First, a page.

Experts say coyotes generally don't pose a threat to humans, but pet owners should take caution to protect small animals.
Be alert, but don’t panic: Residents in neighborhoods throughout Sarasota have spotted coyotes near their homes.
It’s happened in Hudson Bayou, where on Sunday, Barbara May saw one walking down the sidewalk on Arlington Street, near Orange Avenue. The coyote eventually rested in a neighbor’s yard.
It’s happened in Harbor Acres, where residents reported multiple sightings in one day, according to a post on the neighborhood website Nextdoor. A coyote has been spotted in Laurel Park, as well, a commenter added.
The city has recently received calls about coyotes from residents in Indian Beach/Sapphire Shores and Avondale. The Sarasota County Sheriff’s Office received three reports on Sunday morning alone.
Although those residents expressed concern about the presence of a wild animal in their neighborhood, officials say you shouldn’t be too worried for your own safety if you see a coyote near your home.
According to the Florida Fish and Wildlife Conservation Commission, coyotes are found in all 67 counties in the state. The animals rarely pose a threat to humans and usually run away if challenged, the FWC website states.
They are a bigger danger for pets, however. The FWC said coyotes prey on cats and small dogs, usually at night, at dusk or at dawn. The agency advised residents who know of a coyote in their area not to let their pets roam free, for coyotes usually attack when an animal is unattended.
You might want the coyote out of your neighborhood, but FWC said removing the animal is not an effective population control tool. If coyotes are removed, others will eventually move in. Trapping the animal can actually trigger an uptick in the number of coyote pups. Plus, the animals are a natural part of the Florida ecosystem.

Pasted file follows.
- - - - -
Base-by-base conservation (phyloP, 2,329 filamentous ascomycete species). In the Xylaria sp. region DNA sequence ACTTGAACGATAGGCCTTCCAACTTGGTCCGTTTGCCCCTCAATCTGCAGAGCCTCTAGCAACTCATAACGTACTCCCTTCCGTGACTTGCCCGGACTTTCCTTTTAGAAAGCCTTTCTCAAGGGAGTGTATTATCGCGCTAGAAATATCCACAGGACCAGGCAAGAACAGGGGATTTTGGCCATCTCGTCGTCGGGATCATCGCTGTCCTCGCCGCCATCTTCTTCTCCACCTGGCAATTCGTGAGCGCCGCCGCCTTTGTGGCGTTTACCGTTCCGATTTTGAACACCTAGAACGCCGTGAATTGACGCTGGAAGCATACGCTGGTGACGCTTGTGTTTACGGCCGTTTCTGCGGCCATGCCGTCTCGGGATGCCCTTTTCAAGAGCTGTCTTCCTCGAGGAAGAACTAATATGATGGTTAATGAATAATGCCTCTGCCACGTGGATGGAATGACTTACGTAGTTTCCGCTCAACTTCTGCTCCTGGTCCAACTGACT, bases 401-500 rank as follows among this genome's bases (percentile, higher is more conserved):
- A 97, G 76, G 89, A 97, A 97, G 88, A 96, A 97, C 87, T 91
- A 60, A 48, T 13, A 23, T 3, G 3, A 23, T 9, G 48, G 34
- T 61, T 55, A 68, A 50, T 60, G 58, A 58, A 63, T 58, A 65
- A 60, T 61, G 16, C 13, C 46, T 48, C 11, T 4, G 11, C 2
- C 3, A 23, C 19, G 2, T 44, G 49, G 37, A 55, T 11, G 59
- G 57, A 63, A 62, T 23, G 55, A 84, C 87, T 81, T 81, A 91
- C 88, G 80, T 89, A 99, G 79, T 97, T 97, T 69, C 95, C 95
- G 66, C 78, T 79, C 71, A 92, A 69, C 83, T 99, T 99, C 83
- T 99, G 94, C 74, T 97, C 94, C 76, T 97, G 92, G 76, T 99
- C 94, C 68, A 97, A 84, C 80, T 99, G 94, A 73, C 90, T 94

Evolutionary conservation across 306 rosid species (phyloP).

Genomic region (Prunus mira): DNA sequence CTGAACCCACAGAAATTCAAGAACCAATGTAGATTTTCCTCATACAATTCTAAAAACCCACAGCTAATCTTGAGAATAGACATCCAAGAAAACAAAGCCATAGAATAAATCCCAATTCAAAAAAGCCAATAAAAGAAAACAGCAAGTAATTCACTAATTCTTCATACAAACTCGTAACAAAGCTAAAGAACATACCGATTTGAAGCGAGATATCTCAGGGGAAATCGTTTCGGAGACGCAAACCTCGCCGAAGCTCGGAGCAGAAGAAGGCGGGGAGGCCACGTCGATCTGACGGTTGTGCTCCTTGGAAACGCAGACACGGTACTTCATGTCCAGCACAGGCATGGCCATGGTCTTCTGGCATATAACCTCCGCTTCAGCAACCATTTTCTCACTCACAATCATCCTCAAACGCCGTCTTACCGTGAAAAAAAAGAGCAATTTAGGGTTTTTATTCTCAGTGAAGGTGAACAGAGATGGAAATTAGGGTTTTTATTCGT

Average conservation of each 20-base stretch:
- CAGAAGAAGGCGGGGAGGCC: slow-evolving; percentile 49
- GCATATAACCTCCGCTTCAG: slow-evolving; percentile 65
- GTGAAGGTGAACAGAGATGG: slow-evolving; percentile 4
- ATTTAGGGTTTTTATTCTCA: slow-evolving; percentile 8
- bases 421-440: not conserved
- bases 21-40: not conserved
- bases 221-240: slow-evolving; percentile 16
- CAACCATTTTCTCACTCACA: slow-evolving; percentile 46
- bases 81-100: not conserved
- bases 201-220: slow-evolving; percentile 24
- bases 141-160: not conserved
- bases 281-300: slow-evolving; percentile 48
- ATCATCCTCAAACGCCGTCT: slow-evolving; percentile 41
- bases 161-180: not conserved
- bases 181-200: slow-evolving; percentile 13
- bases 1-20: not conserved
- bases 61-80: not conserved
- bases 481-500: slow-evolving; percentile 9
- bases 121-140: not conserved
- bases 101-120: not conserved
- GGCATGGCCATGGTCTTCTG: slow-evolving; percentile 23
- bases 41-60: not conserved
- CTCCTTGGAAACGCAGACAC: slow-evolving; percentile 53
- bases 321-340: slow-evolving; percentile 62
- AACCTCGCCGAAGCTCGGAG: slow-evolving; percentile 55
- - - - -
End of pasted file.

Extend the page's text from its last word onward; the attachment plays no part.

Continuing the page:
The Sheriff’s Office also said it wouldn’t prioritize trapping coyotes unless there was additional reason for concern.
“These animals are generally difficult to trap since they prefer live food, and the trap is a foreign object,” Sheriff’s Office spokeswoman Kaitlin Perez said in an email. “Our Animal Services section also traditionally leaves wildlife alone unless the animal is sick, injured or poses a threat.”
These city neighborhoods aren’t the only site of recent coyote activity in the area. On Longboat Key, residents and officials have been dealing with reports of coyote sightings since July. Despite a recent uptick in calls, there have been no reports of aggressive behavior from the animals, according to the Longboat Key Police Department.
The city of Sarasota said it intended to help any concerned residents by sharing information available from FWC. The wildlife agency says that, as long as people are knowledgeable about coyotes, the animal shouldn’t cause many problems.
“The best way to address an increased frequency of coyote sightings, or nuisance coyote problems in general, is education,” the FWC website states. “Negative encounters are mostly preventable if correct precautions are taken, such as hazing coyotes with loud noises to encourage fear of humans, securing food sources such as trash and protecting small pets.”